Report: Untreated Cavities A Global Problem

Dentists in Manchester city centre keen to impress upon their patients the importance of good oral hygiene should direct them towards a study conducted by Queen Mary University of London, which has just revealed that billions of people worldwide are suffering as a result of untreated tooth decay, including abscesses and toothache.

In fact, 35 per cent – or 2.4 billion people – have untreated cavities in their permanent teeth, while some 621 million children have such problems in their milk teeth.

If left untreated, tooth decay can lead to a dip in productivity at work, poor performance and school attendance in children, and absenteeism in adults. The study estimates that more than 190 million new cases of decay in adults will develop around the world each year, with treatment neglected in high income countries such as the US, where one in five people suffer because of a lack of treatment. And in the UK, that figure climbs to one in three.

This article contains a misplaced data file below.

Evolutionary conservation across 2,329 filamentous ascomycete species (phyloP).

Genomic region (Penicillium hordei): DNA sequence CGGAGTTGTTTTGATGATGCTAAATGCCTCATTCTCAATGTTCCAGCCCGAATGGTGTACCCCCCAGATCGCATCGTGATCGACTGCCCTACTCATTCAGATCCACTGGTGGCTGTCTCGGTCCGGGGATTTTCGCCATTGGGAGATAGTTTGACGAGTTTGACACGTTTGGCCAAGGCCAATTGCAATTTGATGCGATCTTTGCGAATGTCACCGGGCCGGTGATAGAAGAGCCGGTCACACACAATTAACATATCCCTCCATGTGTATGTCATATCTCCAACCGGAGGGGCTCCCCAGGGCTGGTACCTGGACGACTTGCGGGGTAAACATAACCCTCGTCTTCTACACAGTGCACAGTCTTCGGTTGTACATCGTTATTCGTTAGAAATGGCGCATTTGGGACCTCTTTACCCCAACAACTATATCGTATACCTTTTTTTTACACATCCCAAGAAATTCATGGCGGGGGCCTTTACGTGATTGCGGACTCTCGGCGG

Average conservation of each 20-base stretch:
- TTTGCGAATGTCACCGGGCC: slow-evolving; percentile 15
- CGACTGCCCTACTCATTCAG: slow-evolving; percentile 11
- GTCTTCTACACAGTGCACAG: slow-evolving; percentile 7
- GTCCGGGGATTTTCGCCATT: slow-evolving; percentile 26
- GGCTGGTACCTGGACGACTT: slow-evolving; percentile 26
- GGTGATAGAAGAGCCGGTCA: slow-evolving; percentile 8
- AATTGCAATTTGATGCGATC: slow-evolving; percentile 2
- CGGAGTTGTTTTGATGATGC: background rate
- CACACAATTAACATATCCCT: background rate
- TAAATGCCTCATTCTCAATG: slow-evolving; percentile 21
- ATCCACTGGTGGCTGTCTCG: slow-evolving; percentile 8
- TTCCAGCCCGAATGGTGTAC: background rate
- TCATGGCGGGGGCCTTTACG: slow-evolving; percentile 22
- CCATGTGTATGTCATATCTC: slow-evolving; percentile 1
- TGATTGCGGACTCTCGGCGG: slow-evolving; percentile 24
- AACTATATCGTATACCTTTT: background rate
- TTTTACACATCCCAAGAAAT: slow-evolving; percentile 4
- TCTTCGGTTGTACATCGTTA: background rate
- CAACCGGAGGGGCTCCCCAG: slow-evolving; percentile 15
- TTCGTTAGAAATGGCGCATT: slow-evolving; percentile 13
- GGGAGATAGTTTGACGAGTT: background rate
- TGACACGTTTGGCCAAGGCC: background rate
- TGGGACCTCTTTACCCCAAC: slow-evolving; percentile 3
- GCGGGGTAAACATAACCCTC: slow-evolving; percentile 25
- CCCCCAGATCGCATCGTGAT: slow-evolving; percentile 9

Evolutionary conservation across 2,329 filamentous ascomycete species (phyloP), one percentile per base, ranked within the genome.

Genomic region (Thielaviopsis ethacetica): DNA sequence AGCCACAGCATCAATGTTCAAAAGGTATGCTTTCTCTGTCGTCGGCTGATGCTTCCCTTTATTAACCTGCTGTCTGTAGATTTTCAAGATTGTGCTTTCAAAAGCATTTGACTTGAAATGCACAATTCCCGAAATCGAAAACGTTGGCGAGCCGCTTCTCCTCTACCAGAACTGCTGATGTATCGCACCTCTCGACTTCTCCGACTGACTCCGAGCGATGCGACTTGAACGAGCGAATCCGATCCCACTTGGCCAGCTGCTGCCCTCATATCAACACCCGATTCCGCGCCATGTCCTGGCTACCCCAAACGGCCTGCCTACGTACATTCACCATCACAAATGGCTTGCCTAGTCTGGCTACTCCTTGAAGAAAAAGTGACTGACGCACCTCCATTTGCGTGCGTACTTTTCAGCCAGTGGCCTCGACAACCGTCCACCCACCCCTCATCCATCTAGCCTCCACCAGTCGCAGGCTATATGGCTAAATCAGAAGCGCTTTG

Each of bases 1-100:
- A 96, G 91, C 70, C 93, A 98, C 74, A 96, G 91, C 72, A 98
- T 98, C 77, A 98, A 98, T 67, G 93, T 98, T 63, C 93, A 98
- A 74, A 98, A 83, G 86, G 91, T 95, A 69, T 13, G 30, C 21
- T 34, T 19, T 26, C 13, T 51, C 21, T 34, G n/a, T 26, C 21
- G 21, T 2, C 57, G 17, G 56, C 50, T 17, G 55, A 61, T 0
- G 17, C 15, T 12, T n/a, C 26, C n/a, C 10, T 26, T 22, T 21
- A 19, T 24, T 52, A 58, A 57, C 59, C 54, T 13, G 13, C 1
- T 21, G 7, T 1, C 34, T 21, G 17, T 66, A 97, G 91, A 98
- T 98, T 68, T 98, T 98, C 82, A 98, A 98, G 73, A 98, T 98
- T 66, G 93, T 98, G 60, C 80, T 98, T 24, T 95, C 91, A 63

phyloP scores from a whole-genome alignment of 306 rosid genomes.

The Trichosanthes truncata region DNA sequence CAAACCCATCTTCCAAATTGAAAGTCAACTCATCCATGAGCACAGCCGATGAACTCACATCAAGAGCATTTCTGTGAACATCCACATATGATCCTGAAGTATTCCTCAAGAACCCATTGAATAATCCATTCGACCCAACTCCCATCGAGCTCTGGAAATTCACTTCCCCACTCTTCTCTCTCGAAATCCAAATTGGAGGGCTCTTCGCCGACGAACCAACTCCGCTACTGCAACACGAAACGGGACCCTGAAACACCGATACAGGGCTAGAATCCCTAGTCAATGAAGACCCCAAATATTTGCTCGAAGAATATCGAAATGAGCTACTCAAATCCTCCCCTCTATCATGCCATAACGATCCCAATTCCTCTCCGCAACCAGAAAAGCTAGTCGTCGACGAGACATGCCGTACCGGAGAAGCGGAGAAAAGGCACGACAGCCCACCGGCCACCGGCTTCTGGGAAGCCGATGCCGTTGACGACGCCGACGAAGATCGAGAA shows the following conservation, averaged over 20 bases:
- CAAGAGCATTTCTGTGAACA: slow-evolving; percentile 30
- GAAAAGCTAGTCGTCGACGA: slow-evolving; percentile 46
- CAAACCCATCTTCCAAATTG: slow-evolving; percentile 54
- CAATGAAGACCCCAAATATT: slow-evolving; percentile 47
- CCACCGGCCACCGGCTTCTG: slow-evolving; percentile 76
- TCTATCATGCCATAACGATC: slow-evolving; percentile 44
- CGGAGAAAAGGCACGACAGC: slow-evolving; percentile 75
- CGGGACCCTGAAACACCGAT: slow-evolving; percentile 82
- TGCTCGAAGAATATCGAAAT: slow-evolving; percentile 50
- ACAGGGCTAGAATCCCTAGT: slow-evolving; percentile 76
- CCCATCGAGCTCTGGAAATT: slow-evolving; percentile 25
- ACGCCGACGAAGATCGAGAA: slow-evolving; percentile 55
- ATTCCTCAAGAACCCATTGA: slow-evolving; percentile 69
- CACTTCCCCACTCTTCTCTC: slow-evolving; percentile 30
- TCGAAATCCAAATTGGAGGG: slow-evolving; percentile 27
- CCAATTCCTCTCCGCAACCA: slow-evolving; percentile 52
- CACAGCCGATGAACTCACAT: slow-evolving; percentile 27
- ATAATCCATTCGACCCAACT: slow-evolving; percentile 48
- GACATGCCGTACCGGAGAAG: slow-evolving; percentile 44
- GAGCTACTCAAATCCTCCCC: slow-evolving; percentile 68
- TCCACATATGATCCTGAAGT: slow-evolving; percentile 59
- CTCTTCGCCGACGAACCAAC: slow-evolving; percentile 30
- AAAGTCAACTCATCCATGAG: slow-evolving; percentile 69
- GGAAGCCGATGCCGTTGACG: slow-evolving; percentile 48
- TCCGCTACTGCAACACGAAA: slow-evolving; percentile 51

“Our report is a startling reminder of the vital need to develop effective oral health promotion strategies. It is alarming to see prevention and treatment of tooth decay has been neglected at this level because if left untreated it can cause severe pain, mouth infection and it can negatively impact children’s growth,” lead author of the study professor Wagner Marcenes remarked.

If you’re concerned you might have a tooth abscess, you should look out for tenderness, bad breath, sensitivity to hot or cold food, an intense throbbing pain, a fever, difficulty swallowing and opening your mouth, trouble sleeping and an unpleasant taste.